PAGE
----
Don't take this wrong but you should be a little more careful about how you throw your terms around. Saying that anything accelerates at a constant speed is a bit of a misnomer. Acceleration is the change in velocity in a specific period of time and in very loose terms is actually the change in speed (speed being the magnitude of the velocity) so using it describe a change in acceleration (or no change in your case) is a little sloppy.
  8. Apr 1, 2003 #7
    PLease ignore that part above I started a train of thought then abandoned it but forgot to erase the beginning. Sorry.
  9. Apr 2, 2003 #8
    so what you are saying frackm is that in the reference frame of the ship moving away from the earth,light is c,and the observer on earth is c.the position of the photon moving c is is exactely the same.but what happens when the ship gets near light speed itself.the time dialation is like 60-80 years per second slower than in the earths reference frame.so the earth sees the photon a c,in a certain spot,the ship sees the photon at the same spot as the earth.then as the ship nears light speed.the ships reference frame is moving slower in time,so either the photon starts moving slower in time in reference to the ship,to stay in the earths and the ships reference frame,from where they stared watching the photon.meaning the photon exists in two time frames at the same time or the photon in the ships reference frame is the same,but in the earths the photon disappears to follow the ship.or the photon in the earths stays the same,but the ships,travel faster than light at light to the ship and they loss track of the photon as they start moving slower in time,and the photon is'nt the right one.
  10. Apr 2, 2003 #9
    Actually I kinda didn't really mention length contraction either. That will make a difference as to where each reference frame measures where the photon is. I have a weird feeling about length contraction, I understand it in a general sense but the whole concept just creeps me out so I don't really talk about it. Its like I can't really accept that part of SR. Don't tell my profs.
  11. Apr 4, 2003 #10
    Three clocks paradox

    How about the three clocks paradox:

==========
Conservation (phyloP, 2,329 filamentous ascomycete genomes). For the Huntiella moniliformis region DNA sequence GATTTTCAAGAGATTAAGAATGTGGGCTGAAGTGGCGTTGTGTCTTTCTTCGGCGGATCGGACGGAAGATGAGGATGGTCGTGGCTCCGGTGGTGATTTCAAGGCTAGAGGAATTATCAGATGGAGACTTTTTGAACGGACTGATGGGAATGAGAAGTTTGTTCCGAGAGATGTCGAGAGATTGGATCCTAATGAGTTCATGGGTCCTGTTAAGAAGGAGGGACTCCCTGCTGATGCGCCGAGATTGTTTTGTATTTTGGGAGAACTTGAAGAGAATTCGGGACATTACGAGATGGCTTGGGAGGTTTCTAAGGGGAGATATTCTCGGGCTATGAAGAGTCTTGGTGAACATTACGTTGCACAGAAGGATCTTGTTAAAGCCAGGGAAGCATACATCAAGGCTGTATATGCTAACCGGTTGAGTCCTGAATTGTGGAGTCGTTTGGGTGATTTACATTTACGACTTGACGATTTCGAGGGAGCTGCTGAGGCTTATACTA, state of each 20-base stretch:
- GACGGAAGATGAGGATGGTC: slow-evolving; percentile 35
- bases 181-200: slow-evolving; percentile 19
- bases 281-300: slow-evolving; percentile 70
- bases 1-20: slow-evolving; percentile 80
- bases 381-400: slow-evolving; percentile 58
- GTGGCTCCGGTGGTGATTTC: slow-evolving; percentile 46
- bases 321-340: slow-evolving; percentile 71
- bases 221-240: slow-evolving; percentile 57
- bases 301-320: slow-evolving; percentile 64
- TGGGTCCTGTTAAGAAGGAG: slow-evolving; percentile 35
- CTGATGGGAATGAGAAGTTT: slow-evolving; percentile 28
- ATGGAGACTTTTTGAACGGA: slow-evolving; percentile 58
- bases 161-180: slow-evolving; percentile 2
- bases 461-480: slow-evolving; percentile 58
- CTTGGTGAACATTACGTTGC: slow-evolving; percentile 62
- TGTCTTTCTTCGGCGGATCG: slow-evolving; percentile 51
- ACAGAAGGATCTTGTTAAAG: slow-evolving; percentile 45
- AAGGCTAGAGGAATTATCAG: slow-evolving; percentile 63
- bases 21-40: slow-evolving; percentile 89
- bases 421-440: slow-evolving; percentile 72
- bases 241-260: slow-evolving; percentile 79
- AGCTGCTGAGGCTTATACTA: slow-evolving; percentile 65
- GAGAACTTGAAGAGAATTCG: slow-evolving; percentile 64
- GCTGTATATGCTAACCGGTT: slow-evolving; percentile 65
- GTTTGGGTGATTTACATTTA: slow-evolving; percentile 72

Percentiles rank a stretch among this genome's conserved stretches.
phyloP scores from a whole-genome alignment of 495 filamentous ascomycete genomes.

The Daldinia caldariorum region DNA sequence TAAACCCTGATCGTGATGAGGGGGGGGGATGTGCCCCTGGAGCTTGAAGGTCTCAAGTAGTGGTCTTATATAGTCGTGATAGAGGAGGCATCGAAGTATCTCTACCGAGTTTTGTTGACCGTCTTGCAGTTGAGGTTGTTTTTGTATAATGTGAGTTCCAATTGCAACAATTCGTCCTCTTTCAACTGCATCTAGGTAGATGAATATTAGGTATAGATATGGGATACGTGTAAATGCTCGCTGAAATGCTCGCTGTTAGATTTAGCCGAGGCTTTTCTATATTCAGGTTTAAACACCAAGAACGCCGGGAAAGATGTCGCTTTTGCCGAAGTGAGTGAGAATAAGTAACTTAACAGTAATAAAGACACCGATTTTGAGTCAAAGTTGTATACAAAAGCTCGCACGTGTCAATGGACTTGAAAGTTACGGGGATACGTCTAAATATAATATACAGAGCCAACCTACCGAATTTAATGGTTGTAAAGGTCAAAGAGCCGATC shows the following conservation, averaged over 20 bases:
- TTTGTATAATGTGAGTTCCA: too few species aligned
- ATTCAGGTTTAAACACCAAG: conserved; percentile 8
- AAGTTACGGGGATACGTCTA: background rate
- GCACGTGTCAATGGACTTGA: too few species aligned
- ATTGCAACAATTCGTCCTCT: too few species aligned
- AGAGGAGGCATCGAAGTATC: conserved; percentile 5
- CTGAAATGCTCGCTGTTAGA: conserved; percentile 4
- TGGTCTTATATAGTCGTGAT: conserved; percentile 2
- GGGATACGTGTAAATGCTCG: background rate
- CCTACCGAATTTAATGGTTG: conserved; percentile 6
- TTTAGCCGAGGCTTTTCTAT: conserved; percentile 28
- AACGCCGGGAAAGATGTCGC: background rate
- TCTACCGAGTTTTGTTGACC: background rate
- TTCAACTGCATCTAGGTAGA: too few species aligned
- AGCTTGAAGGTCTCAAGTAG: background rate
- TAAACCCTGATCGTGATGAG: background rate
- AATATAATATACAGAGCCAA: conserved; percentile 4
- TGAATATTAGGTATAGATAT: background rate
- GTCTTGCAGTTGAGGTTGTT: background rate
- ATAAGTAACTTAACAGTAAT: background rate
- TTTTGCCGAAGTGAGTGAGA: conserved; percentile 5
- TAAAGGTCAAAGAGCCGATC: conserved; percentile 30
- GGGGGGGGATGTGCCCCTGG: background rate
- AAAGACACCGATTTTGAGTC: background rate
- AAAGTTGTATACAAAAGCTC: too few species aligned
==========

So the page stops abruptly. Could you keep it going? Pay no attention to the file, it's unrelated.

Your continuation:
You have three clocks A, B, and C which are all synchronised and at rest relative to one another. You then accelerate B. A and C are at rest relative to each other, with B moving away from them. From the reference frame of A and B, B's clock is slower than A's. From the reference frame of B and C, C's clock is slower than B's. Therefore, C's clock is slower than A's. But wait! C and A are at rest relative to each other, so their clocks are running at the same speed. So we can conclude the following:
    C's clock is slower than A's.
    C's clock is the same speed as A's.

    The only way to resolve this is to make one frame the "preferred" frame, which relativity forbids.
    That's why when two observers are in motion relative to one another and you ask the question "Who's clock runs slower?", relativity can't answer that. The common reply is "The observers will never be able to compare their watches." So relativity is protected from it's own internal inconsistencies by preventing any possible tests which might falsify it.
  12. Apr 4, 2003 #11


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    What reason do you have to think that transitivity holds?

  13. Apr 4, 2003 #12


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    Re: Three clocks paradox

    I'm with Hurkyl, How did you reach this conclusion, in particular?
  14. Apr 5, 2003 #13
    B is at rest, C is moving.

    B is at rest and C is moving, therefore C's clock is slower than B's.
    Remember, there is no "preferred" reference frame.
  15. Apr 5, 2003 #14


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    There are two problems.


    "B is at rest and C is moving, therefore C's clock is slower than B's."

    That's only true in the frame where B is at rest. In particular there is a different frame where C is at rest and B is moving, and in that frame C's clock is the faster one.


    You used the logical argument:

    "In frame 1, A's clock is faster than B's"

    "In frame 2, B's clock is faster than C's"


    "In frame 3, A's clock is faster than C's"

    But there is no reason to think that is a valid deduction. If all three observations were done in the same frame then you could take that step, but there's no reason to think it must be true when the three observations are in different frames.

    Consider this flawed argument as a direct analogy:

    The top of a building is further up than sea level.

    If I stand on my head, sea level is further up than the peak of Mount Everest.

    Therefore, the top of a building is further up than Mount Everest.

  16. Apr 12, 2003 #15
    This is a strange position all theoretical physicists are standing in. In the practical of heights measurements the people have taken the see surface as zero point and get the absolute value of the heights.
    It is possible to do ditto in theoretical physics, but physicists prefer to stand in arcane position and are muddling in frames of reference.
    It is understandable if such zero point is absent quite. But it exists. Its particularity is fit for this function because this a constant. This is "c".